Someone Built The Commodore 64 Mostly From New Parts.


VTF?! The Commodore 64, the best-selling home desktop computer of all time, remains a favorite even 40 years after its debut. An invariable sign of its popularity is the dedication of the users who today service the C64 hardware and software. A self-made project to rebuild the system demonstrates the depth of this community.

The modder has successfully assembled a brand new working Commodore 64, using mostly new components. The project documentation contains useful information for those who are interested in repairing or other studies of the system equipment.

Modder Celso Martinho built a copy of the C64 almost from scratch to test his skills in a retro computer. Without stopping at restoring the system as it was in 1982, Martinho decided to use as much new material as possible and make his Frankenstein 64 easily repairable.

The printed circuit board, resistors, capacitors, passive semiconductors, board connectors, common logic chips and IC connectors are all new. Most of the new parts were taken from the Commodore 64 parts kit, which users usually buy to repair older systems.

Martinho has found modern substitutes for some other components. He used an alternative to the C64 programmable logic matrix, which connects his processor to memory, because it is one of the parts that usually dies over time. This is also a part that another modder has previously reconstructed so that users can create new models today.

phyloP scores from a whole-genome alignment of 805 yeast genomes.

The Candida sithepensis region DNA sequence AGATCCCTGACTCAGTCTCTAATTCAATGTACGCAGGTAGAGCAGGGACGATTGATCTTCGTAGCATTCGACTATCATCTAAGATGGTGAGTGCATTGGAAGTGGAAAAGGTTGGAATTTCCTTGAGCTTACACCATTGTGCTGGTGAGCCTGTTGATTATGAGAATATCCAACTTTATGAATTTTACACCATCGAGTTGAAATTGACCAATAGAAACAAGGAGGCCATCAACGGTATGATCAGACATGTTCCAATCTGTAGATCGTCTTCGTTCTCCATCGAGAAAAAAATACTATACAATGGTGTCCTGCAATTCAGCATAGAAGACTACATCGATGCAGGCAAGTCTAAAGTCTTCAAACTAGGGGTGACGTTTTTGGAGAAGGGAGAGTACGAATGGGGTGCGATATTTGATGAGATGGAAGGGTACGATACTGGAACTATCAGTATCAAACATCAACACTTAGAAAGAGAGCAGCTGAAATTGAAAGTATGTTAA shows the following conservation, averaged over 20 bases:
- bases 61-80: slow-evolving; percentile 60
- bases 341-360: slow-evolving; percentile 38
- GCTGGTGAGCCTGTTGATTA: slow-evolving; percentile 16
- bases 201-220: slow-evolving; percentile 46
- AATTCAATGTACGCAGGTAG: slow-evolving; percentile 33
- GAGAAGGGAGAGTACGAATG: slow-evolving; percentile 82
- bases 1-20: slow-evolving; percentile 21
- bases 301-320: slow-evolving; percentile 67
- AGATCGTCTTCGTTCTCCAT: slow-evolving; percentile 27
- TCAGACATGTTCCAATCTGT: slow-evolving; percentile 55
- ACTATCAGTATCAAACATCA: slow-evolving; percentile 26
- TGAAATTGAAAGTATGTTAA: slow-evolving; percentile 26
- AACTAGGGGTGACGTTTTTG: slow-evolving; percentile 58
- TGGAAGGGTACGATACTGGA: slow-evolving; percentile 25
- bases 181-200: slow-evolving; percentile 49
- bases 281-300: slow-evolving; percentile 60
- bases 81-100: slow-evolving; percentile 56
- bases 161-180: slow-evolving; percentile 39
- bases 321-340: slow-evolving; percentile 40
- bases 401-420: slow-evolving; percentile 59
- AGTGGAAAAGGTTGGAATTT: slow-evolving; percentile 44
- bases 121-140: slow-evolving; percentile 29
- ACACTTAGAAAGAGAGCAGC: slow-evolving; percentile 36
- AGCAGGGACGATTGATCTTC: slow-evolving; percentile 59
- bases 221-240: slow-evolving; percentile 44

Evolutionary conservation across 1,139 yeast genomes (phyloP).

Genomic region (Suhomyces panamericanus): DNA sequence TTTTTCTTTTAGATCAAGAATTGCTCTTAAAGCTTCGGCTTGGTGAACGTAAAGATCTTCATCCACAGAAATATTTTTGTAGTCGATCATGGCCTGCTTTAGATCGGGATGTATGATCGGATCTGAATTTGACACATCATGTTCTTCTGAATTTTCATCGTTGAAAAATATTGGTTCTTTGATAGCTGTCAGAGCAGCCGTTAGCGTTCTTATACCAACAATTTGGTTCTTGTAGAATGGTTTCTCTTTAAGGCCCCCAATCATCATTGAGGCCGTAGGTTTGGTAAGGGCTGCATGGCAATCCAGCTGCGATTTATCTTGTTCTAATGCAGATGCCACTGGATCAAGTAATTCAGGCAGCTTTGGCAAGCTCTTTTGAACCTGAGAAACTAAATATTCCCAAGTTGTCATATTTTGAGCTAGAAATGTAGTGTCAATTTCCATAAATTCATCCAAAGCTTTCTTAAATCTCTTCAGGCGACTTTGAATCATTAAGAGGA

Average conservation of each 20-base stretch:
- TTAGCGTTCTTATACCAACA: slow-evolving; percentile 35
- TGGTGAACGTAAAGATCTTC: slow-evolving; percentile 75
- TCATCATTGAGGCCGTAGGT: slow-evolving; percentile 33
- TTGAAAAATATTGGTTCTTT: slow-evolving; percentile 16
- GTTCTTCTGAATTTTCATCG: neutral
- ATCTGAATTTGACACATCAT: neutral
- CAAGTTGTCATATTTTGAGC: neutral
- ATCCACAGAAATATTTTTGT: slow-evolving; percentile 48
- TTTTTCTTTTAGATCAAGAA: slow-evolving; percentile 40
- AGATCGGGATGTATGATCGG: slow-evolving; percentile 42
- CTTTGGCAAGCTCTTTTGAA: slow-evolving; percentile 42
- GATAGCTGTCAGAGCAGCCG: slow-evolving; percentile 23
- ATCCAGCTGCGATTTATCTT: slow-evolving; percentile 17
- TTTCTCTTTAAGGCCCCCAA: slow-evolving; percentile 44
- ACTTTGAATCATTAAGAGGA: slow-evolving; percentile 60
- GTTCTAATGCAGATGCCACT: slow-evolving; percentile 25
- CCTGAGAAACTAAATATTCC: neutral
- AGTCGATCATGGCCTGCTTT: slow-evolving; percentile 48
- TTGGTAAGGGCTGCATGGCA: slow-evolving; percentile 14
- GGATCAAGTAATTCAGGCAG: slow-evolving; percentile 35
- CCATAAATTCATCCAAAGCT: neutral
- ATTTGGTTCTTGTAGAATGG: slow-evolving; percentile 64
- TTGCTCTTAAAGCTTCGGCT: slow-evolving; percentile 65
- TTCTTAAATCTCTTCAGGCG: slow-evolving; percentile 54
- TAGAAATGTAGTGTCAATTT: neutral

Martinho did something similar for the C64 sound chip and the Philips monitor power switch. In addition, new power supply replacements are safer than the original.

Enthusiasts can buy modern replacements for the C64 case because someone discovered the original shapes in 2014. There are several colors available today, and Martinho chose the transparent version.

However, some parts are no longer manufactured, and therefore they can only be found in old equipment. Martinho either bought them online or saved them from his old, broken C64.

These include two complex MOS 6526 interface adapters, a MOS 6569 Video Interface Chip II (VIC-II) C64 graphics chip, eight 4164 DRAM chips, a Motorola MC4044 and a C64 MSO 6510 processor. There are FPGA-based substitutes for the VIC-II, but Martinho does not consider them ready for prime-time use.

The project also involves three ROM chips without modern replacements: two MOS 2364 ROMs for the Basic interpreter and the Kernal operating system, as well as a ROM with the MOS 2332 character set. To do this, Martinho recorded the original C64 ROM dumps in EPROMS. He also removed and cleaned the key caps from the original C64 keyboard.

Unfortunately, Frankenstein 64 did not reproduce a playable image when Martinho was first turned on. After months of trial and error, he fixed the problem by replacing the 74LS193 divider. Finally, Martinho tested the system with a diagnostic cartridge, which worked flawlessly, as did all the games he played on it.

Casual users planning to return to C64 will most likely want to buy the 2019 reissue of Retro Games Ltd. It comes with all the basic features of the original, 64 packaged games, a USB port for downloading new games and firmware (including home software) and an HDMI output for modern displays.


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